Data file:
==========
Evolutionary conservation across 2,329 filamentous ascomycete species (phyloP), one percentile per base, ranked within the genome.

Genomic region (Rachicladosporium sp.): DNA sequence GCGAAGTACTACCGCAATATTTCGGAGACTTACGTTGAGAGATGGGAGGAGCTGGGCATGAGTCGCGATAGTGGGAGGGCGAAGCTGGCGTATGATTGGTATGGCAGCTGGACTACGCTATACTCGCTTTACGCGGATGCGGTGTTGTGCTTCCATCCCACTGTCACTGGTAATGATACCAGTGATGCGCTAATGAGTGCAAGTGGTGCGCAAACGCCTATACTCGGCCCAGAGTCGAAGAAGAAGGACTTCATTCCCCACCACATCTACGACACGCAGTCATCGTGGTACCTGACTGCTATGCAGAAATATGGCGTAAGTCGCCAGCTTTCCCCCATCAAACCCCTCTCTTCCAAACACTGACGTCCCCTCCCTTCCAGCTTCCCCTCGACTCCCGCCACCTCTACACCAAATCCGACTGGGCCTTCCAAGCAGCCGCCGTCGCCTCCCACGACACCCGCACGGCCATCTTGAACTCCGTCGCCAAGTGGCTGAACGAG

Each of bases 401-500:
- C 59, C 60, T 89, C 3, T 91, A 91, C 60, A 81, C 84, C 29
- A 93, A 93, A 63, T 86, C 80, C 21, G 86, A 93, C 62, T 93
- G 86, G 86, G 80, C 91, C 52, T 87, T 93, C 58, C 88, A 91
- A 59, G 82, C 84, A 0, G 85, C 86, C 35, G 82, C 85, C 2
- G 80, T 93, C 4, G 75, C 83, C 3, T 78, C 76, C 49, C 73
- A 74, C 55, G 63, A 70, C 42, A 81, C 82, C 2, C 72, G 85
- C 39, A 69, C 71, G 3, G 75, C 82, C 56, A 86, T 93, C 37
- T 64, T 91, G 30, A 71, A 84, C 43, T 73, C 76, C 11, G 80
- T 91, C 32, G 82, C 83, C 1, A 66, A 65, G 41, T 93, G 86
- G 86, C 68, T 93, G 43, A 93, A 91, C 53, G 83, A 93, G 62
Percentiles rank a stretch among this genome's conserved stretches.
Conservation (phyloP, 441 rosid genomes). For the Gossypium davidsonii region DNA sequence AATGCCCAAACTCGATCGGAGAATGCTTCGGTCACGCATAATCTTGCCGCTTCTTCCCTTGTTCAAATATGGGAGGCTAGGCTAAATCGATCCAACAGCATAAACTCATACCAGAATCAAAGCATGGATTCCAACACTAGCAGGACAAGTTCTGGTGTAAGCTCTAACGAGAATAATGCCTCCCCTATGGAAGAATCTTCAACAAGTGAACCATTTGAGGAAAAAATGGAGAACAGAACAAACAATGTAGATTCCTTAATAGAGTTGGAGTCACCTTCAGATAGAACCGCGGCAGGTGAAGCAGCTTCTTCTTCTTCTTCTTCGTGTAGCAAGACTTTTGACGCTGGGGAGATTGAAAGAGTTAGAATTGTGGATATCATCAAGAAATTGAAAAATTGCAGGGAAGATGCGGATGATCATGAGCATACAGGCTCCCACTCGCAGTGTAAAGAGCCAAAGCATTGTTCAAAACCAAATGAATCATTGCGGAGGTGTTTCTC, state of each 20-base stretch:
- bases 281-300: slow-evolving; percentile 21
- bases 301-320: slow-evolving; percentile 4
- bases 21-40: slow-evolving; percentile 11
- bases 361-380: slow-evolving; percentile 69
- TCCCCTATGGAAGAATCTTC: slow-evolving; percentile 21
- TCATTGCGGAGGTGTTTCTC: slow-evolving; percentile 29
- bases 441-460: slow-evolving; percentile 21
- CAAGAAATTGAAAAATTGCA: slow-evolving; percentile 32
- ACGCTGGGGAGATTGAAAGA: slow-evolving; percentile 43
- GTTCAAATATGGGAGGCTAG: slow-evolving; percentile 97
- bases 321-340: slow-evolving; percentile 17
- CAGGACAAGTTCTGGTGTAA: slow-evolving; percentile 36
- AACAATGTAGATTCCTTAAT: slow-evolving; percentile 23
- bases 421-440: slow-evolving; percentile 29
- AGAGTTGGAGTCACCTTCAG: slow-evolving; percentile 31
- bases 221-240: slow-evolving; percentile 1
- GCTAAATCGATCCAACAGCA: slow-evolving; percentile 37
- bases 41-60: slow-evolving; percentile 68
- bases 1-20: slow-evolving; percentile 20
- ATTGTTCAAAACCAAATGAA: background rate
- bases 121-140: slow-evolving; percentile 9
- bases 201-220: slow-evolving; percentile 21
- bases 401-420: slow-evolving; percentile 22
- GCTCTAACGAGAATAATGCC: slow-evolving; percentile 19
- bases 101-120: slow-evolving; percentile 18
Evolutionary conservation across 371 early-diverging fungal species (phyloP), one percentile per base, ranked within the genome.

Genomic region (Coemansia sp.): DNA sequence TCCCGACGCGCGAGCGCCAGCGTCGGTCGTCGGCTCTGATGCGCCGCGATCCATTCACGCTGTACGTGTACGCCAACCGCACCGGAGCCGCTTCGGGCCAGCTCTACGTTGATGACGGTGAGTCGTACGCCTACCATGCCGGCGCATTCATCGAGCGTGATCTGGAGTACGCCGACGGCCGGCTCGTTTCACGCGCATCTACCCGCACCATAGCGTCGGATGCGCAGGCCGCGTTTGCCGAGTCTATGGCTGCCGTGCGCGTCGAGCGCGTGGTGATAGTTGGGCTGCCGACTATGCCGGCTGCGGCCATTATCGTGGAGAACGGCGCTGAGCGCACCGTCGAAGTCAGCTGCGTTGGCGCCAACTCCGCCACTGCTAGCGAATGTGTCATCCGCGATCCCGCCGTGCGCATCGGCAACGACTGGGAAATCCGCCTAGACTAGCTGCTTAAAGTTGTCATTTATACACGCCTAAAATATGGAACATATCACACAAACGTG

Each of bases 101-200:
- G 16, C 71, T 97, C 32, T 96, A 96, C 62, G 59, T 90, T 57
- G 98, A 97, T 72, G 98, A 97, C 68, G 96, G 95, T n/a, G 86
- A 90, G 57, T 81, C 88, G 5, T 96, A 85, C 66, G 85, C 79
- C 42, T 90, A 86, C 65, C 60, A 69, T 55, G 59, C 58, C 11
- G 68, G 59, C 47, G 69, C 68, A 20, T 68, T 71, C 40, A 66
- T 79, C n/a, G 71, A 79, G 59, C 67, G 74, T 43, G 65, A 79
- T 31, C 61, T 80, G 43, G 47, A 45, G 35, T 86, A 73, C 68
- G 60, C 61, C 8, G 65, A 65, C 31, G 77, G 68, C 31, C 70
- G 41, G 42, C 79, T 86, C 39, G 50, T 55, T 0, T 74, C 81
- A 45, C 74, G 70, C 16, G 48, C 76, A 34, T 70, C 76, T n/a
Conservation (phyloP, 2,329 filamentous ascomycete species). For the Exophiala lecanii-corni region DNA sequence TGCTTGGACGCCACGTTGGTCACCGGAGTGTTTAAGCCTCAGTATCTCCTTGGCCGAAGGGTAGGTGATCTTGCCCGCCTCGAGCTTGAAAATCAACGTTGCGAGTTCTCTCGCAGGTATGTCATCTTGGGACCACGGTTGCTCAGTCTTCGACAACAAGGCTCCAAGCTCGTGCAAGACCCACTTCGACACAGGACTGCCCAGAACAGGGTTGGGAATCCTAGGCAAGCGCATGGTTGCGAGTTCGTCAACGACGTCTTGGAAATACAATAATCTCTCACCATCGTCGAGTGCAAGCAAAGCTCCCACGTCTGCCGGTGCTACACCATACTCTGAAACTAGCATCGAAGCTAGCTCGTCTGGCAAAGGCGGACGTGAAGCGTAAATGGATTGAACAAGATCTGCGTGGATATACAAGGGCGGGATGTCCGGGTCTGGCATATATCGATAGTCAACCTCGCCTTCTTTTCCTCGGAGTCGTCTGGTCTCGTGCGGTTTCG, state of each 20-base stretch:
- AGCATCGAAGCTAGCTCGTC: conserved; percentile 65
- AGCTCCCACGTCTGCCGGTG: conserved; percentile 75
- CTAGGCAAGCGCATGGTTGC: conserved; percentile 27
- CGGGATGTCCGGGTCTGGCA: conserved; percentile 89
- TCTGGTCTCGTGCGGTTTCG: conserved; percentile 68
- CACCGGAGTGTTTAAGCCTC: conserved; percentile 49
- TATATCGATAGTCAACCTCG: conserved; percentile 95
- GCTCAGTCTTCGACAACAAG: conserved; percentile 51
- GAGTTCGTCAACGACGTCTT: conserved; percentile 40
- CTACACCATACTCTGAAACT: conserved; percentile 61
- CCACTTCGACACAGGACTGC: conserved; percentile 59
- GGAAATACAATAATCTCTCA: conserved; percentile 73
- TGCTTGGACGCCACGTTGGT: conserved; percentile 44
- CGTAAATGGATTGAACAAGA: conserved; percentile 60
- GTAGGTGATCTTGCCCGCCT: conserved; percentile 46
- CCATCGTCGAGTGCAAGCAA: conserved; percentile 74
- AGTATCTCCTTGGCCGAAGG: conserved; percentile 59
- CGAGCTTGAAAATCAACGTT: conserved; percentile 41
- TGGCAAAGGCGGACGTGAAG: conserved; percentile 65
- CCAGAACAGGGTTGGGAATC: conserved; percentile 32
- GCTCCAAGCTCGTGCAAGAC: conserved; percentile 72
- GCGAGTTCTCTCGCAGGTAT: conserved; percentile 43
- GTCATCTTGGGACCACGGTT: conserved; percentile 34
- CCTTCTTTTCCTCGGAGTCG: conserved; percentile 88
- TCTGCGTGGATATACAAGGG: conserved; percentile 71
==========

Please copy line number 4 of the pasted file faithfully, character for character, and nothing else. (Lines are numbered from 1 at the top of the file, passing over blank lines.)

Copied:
- C 59, C 60, T 89, C 3, T 91, A 91, C 60, A 81, C 84, C 29